We help you navigate VUCA times: today 's business environment is characterised by Volatility, Uncertainty, Complexity and Ambiguity - often referred to as the "VUCA world" - a combination of factors that can exacerbate the effects of external disruption on an organisation's operating model.
Historic management practices are based on stability, calculable risk, and a simple- best practices- environment. “Agile”, strategic characteristics such as, road-maps and minimum viable product, complemented by individual capabilities and scenarios, can help you and your organisation to execute processes and projects in a mix of volatility, uncertainty, complexity and ambiguity.
However, there will be an element of luck in your journey to find the right blend of agile, uncertainty management capabilities, scenario planning with traditional leadership, management and execution approaches.
Consequently, in times of organisational change, dealing with ambiguity is a critical new leadership skill. Business leaders shall realise the breakthrough success in transformation requires not only forward-thinking strategies but also a transformation of the company's underlying functions and organisations, in order to build the new sets of business capabilities to adapt to the "VUCA" normality .
The VUCA world requires a revision of how your business collect and analyse information, make strategic decisions, develop plans and implement them. There is not one single tool that equips leaders for VUCA readiness: it is a combination of tools to be used along the life-cycle of your readiness process.
Data collection and analytics: VUCA world requires consideration of greater amount of factors and expansion of the planning horizon. As a result, there’s a growing popularity of forecasting methods, which can be united under the concept of foresight. Foresight is different from the traditional predictive models called forecasting. While forecasting is based on the forward projection of past experiences. Foresight includes more advanced methods of anticipation logic which allow making possible scenarios based on weak signals, emerging trends, coexisting presents and potential paths of evolution. Strategic foresight is especially useful in situations that are characterised as a VUCA context.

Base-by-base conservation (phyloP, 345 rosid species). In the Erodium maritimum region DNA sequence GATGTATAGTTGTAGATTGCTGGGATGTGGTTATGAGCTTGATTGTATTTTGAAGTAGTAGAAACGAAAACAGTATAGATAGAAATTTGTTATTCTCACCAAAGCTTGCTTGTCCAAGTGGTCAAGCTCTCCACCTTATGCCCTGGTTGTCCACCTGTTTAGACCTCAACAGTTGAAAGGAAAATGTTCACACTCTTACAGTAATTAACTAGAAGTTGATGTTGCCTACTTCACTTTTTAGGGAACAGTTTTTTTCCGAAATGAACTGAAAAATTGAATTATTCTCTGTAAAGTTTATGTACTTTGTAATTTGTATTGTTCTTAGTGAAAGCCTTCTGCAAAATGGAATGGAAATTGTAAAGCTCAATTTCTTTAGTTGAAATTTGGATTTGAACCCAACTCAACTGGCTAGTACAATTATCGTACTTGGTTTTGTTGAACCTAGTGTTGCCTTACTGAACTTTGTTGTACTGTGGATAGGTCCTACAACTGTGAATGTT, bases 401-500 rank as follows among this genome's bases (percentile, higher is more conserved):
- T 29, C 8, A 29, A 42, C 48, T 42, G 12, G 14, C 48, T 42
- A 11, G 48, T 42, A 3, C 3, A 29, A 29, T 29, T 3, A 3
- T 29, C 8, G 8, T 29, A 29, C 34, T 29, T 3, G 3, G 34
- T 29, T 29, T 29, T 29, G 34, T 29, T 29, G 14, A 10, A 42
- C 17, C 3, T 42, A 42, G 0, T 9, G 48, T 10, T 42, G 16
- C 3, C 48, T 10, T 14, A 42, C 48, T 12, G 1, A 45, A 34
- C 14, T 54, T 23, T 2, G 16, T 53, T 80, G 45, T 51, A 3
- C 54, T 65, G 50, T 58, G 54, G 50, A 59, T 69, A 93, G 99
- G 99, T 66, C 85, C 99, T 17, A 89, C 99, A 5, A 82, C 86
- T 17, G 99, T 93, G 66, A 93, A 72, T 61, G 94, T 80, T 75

Designing a strategy, is the most subjective one and in many schemes is depicted simply as a black box. This is a stage when the strategy itself is created. In most cases, it is a plan of initiatives based on a chain of goals. At this stage, strategists may face many challenges: treating the symptom vs. sorting around, making false assumptions, making a false shot a short frame, lacking buy-in etc.There are even more problems in the conditions of the VUCA World. Understanding your dynamic capabilities, modelling your strategy alignment and applying value-driven strategies are fundamentals elements to build a robust strategy road-map.
The critical factor for both the strategy design stage and the next stage of strategy implementation is the gap between strategy and execution when “the plan remains the plan”. One of the modern methods of solving above-mentioned problems is a dynamic strategic plan which should be continually refined and improved. Studies on the application of dynamic planning principles evidence an increase in the accuracy of forecast fulfilment and improvement in company productivity: 40% greater average customer profit margin, 29% improvement accuracy of actual revenue to budgeting revenue. The most complete application of dynamic planning principles can be achieved with the help of such strategic management tool as road mapping.
Absorptive capacity conceptualises an organisation's ability to utilise external knowledge through a sequential learning process that use existing internal organisational knowledge to recognise the value of external knowledge, assimilate this new knowledge through exploratory learning and apply this knowledge to create new knowledge and value.
Early research into absorptive capacity focused on learning and innovation with respect to the performance of the firm and the firm's ability to acquire, assimilate and apply external knowledge. Absorptive capacity is dependent on an organisation existing knowledge, but it is a dynamic capability, taking an integrative system thinking view of absorptive capacity and organisational learning as learning processes
Organisations must continually explore the VUCA environment, gaining situational understanding to sense and seize on opportunities and threats. Traditionally, in stable environments, organisations relied on experience, routines, learning and scale but volatility evident in the new VUCA environment is driving organisations to engage with stakeholders across external boundaries, drawing them into the learning and innovation process.
As well, organisations should shift paradigms from continuous improvement and instead focus on adaptability by being proactive in learning new knowledge to innovate and make better decisions. Similarly, organisational learning is an incremental accumulation of individual stakeholders’ absorptive capacities to learn, as well as the organisations direct communication structures to the external and internal environments of the organisation.